The Florist Farmer: Petals Flower Co.
Melanthon’s Amber Swidersky creates lush bouquets with blooms just steps from her floral studio.
Brides booking a visit to florist and flower farmer Amber Swidersky’s 100-acre Melancthon farm probably know they won’t get a tight, spherical bouquet of identical roses flown in from another continent. And they’re not going to get spring flowers such as peonies and tulips if the wedding is in September. They might not even know a single flower they will be getting. And that’s precisely why they’re working with Amber and her on-farm Petals Flower Co. team, as 27 brides did last summer.
“They know they’re getting something gorgeous from the flower field,” says Amber of the one-acre plot. “But I can’t guarantee the exact bloom. I can’t say you’re going to get peonies or dahlias. It’s going to be whatever is beautiful and delicious in the field at the time in their colour palette in their style.”
Bouquets clipped a few hours before a ceremony that is a short drive away are now what reads as luxury. About 30 per cent of Amber’s brides also order buckets of local blooms and create their own centrepieces. “Our local following is growing. It’s important to people,” she says. “We have such a niche. We can grow things other florists can’t get at all. They can get dahlias at auction, but not all the varieties.”
Amber has a penchant for natural and sustainable practices. She uses no synthetic fertilizers, wraps deliveries in craft paper rather than cellophane, and replaces floral foam with chicken wire and sand to anchor arrangements when she can. She’s also a fan of repurposed and vintage vases, bottles and other vessels.
In 2015 Amber started her tightly planted flower rows on the farm where she and her husband, Mike, have lived with their two kids since 2004. Amber, who started Petals Flower Co. two years ago this April, has a master’s degree in swine nutrition and has worked in the farming industry her whole career. Mike’s work includes managing both the family’s livestock and 900 cattle for clients across Dufferin and Grey counties. “My background is in agriculture, not horticulture,” says Amber, adding that flower farming adds a dose of creativity to her science-filled brain.
The florist business is year-round, with Mother’s Day and Valentine’s Day as further opportunities to push her buy-local story using stems and greenery bought from Ontario greenhouses and suppliers in months when her field is dormant. If you’re dead set on imported roses, she’ll happily recommend other florists, while gently making the case that a lush bouquet of Ontario-grown stems will be as, or even more, impressive.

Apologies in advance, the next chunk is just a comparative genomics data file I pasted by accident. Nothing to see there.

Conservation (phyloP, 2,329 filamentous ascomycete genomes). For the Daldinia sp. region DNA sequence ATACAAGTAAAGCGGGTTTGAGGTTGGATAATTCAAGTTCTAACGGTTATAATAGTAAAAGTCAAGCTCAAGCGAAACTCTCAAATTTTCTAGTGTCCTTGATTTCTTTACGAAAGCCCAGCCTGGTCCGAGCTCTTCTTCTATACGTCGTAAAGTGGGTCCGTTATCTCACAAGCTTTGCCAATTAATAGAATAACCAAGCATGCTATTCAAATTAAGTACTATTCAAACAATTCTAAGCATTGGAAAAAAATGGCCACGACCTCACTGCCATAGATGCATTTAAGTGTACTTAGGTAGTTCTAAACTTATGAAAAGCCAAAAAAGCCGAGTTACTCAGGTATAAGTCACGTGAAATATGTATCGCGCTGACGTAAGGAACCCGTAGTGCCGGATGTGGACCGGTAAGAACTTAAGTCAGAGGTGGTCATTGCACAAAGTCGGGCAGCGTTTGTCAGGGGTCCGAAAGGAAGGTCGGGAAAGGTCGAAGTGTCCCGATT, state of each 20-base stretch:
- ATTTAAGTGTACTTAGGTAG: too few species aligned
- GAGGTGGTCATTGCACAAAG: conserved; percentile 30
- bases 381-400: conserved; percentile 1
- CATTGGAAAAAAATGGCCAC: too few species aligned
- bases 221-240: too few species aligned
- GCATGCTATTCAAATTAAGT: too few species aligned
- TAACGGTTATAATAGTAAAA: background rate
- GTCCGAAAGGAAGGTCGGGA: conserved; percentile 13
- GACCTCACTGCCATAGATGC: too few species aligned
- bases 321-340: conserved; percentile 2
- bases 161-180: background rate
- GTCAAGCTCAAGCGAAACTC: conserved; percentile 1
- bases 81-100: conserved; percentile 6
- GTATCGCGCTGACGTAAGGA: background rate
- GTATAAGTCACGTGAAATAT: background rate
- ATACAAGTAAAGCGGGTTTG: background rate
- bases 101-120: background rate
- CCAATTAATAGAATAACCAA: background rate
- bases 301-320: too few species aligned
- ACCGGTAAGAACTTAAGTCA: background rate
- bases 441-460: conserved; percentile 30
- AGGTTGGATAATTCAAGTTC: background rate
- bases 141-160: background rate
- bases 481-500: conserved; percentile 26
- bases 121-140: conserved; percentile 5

One area in which she didn’t realize this would be especially true is celebrations of life. She has helped loved ones incorporate a late gardener’s favourite perennials into funeral flowers, added garlic scapes to an arrangement for a garlic farmer, and used honey buckets as vases for a beekeeper. “It’s an honour for us to be able to participate in our community like this.”
For these and all her summer and fall designs, she can step outside and clip up to 175 varieties, including dahlias, cockscomb, yarrow, cosmos and nigella from seed companies such as William Dam and Vesey’s. Some seeds will be started in rented greenhouse space on other farms, and some will be supplied by contracted growers whose crops can keep Petals’ inventory steady in busy times and act as insurance if a variety fails.
After success selling at the Shelburne Farmers’ Market and operating a floral CSA, the energetic grower is bursting with ideas on where to take her business (she has attended a workshop at Floret Farms, after all). She offers her own workshops and generously shares what she knows on social media. (One post explaining how to store peony buds in the fridge for later blooming is a revelation.)
Amber is also considering tours, photo shoots and even a dinner in the flower field, but her top priority remains a dazzling bouquet, wedding arbour or market bundle. “People say ‘Oh, the flower fields should look so beautiful,’” she says. “But I say, “If we’re doing our job right, only the yucky flowers should be left.’”